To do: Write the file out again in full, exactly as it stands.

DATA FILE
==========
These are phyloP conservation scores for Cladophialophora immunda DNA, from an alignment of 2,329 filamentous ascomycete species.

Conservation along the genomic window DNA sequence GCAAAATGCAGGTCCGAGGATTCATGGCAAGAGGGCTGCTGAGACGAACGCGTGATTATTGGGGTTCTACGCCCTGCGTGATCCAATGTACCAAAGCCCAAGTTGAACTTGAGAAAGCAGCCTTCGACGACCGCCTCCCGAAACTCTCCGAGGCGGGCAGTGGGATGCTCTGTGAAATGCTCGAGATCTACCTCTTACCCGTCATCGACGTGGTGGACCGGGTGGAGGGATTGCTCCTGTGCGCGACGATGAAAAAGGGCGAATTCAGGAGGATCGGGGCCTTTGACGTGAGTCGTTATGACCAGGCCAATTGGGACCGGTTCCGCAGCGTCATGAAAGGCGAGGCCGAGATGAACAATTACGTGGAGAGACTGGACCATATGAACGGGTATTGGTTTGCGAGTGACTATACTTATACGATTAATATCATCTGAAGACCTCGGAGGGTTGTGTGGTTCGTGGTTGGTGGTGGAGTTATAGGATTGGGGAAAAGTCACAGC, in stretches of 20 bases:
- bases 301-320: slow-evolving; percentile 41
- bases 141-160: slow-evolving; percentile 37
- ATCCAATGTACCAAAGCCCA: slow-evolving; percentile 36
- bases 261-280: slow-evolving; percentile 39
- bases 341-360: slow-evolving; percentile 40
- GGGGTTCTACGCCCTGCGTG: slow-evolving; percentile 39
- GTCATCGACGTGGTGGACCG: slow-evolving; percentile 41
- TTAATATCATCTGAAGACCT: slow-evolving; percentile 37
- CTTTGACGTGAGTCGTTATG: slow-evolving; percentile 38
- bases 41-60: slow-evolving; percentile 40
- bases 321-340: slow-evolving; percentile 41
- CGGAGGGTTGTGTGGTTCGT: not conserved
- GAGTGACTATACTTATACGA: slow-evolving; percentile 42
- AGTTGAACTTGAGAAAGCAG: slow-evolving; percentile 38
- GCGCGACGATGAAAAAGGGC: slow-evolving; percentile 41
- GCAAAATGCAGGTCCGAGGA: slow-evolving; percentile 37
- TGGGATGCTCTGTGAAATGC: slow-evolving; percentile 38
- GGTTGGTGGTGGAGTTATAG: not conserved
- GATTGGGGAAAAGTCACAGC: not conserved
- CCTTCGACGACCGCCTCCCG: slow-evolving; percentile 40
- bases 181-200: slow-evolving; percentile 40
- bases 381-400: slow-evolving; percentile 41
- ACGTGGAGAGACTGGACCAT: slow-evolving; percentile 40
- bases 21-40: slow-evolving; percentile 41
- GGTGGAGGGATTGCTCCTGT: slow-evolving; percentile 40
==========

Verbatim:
These are phyloP conservation scores for Cladophialophora immunda DNA, from an alignment of 2,329 filamentous ascomycete species.

Conservation along the genomic window DNA sequence GCAAAATGCAGGTCCGAGGATTCATGGCAAGAGGGCTGCTGAGACGAACGCGTGATTATTGGGGTTCTACGCCCTGCGTGATCCAATGTACCAAAGCCCAAGTTGAACTTGAGAAAGCAGCCTTCGACGACCGCCTCCCGAAACTCTCCGAGGCGGGCAGTGGGATGCTCTGTGAAATGCTCGAGATCTACCTCTTACCCGTCATCGACGTGGTGGACCGGGTGGAGGGATTGCTCCTGTGCGCGACGATGAAAAAGGGCGAATTCAGGAGGATCGGGGCCTTTGACGTGAGTCGTTATGACCAGGCCAATTGGGACCGGTTCCGCAGCGTCATGAAAGGCGAGGCCGAGATGAACAATTACGTGGAGAGACTGGACCATATGAACGGGTATTGGTTTGCGAGTGACTATACTTATACGATTAATATCATCTGAAGACCTCGGAGGGTTGTGTGGTTCGTGGTTGGTGGTGGAGTTATAGGATTGGGGAAAAGTCACAGC, in stretches of 20 bases:
- bases 301-320: slow-evolving; percentile 41
- bases 141-160: slow-evolving; percentile 37
- ATCCAATGTACCAAAGCCCA: slow-evolving; percentile 36
- bases 261-280: slow-evolving; percentile 39
- bases 341-360: slow-evolving; percentile 40
- GGGGTTCTACGCCCTGCGTG: slow-evolving; percentile 39
- GTCATCGACGTGGTGGACCG: slow-evolving; percentile 41
- TTAATATCATCTGAAGACCT: slow-evolving; percentile 37
- CTTTGACGTGAGTCGTTATG: slow-evolving; percentile 38
- bases 41-60: slow-evolving; percentile 40
- bases 321-340: slow-evolving; percentile 41
- CGGAGGGTTGTGTGGTTCGT: not conserved
- GAGTGACTATACTTATACGA: slow-evolving; percentile 42
- AGTTGAACTTGAGAAAGCAG: slow-evolving; percentile 38
- GCGCGACGATGAAAAAGGGC: slow-evolving; percentile 41
- GCAAAATGCAGGTCCGAGGA: slow-evolving; percentile 37
- TGGGATGCTCTGTGAAATGC: slow-evolving; percentile 38
- GGTTGGTGGTGGAGTTATAG: not conserved
- GATTGGGGAAAAGTCACAGC: not conserved
- CCTTCGACGACCGCCTCCCG: slow-evolving; percentile 40
- bases 181-200: slow-evolving; percentile 40
- bases 381-400: slow-evolving; percentile 41
- ACGTGGAGAGACTGGACCAT: slow-evolving; percentile 40
- bases 21-40: slow-evolving; percentile 41
- GGTGGAGGGATTGCTCCTGT: slow-evolving; percentile 40